Growth of Alternative Crops Helps Pull Economy Ahead
| PALMARES, COSTA RICA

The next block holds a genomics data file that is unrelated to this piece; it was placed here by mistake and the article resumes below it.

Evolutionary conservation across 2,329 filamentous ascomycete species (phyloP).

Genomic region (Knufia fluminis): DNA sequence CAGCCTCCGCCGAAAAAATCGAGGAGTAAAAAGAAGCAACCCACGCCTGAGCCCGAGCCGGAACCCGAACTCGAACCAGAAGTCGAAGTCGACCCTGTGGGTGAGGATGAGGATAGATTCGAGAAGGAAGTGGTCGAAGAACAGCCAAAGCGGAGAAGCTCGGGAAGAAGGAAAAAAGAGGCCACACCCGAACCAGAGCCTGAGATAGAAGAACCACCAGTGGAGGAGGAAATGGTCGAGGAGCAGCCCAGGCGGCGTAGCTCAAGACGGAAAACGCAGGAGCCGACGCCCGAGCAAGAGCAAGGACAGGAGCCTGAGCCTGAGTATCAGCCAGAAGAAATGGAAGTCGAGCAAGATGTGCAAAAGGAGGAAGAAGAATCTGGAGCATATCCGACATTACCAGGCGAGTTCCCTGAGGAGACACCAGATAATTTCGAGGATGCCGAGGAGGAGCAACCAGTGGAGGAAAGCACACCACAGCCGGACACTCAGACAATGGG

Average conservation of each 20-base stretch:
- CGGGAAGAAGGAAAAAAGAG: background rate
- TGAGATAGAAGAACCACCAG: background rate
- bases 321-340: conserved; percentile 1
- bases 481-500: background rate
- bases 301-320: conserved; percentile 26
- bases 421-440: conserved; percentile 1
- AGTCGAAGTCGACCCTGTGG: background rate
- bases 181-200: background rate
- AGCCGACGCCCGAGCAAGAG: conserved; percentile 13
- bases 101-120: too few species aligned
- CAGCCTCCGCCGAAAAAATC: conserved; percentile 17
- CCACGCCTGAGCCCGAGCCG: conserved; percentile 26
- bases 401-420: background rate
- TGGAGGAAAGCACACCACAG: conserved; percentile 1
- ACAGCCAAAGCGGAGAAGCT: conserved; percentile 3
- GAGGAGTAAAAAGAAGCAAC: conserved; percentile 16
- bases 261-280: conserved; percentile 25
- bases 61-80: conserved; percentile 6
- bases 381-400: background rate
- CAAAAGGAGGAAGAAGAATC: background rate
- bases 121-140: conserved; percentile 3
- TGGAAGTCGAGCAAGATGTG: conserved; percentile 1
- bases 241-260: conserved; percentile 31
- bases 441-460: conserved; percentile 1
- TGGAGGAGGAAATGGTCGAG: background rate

FOUR years ago, Ricardo Vargas dared to grow something besides coffee.Standing between rows of ornamental plants, the young farmer recalls the bitter feud with his father over breaking 30 years of family tradition. "He didn't want to give up the land nor cosign a loan for some crazy idea," says Mr. Vargas, plucking a grub off a leaf. But profits Vargas makes exporting yucca and other decorative plants made his father a believer. "I figure the return on a 1,500 square meter nursery [less than half an acre] is equal to 10 hectares [24.7 acres] of coffee," he says. Vargas is part of Costa Rica's boom in "nontraditional" agricultural exports. This tiny Central American nation is at the vanguard of a shift away from relying on the age-old tropical agricultural products of coffee, bananas, sugar, and beef. Since the mid-1980s, Costa Rica has sought to diversify into niche markets that bring premium prices. And the effort is paying off. For the last two years, Costa Rica has been the biggest overseas supplier to the US of leather ferns and decorative plant seedlings and cuttings. It vacillates between the top spot and second place in the European market, according to the Costa Rican Coalition for Development Initiatives, known by the acronym CINDE. When it is winter in the US, producers here jump into the strawberry market gap left by California and Florida producers. Export sales of pineapples, melons, cut flowers, and broccoli are on the rise. "We look for off-season market holes because transportation costs are often too high for us to compete regularly with local producers," says Jilma Ramirez Umana, director of agricultural programs for CINDE. Costa Rica's program is praised by international finance institutions as a model for developing nations. Ms. Ramirez says the competition in the ornamental plant market in Europe is from Sri Lanka, Kenya, and Guatemala. In the US market, rivals are Honduras, Guatemala, and the Dominican Republic. Since 1984, sales of nontraditional crops grew at an average 25 percent per year. Last year, the pace of growth slowed to a 10 percent clip due to over-saturation of some markets, the US recession, and talk of reducing financial incentives to exporters, say economists. Costa Rica's success can be explained by a passel of government policies that have encouraged the development of not only "luxury" crops but also nontraditional industries like apparel and electronics. Another factor encouraging nontraditional exports has been marketing, financial, and technical assistance by the US Agency for International Development. Still, Costa Rican officials worry the free-trade pact being negotiated by Canada, Mexico, and the US will create a strong, new competitor. Costa Rica hopes also to secure a free-trade deal with the US. "We're convinced we can't continue our growth rate by relying on our domestic or the Central American market," says Central Bank economist Ligia Maria Castro. "We're always looking for new customers," says William Vasquez, manager of Coope India, a cooperative that handles packing, shipping, and marketing for Vargas and other farmers in the Palmares area. "It's very competitive. And we've had trouble getting good, honest brokers to handle deliveries [in client countries]."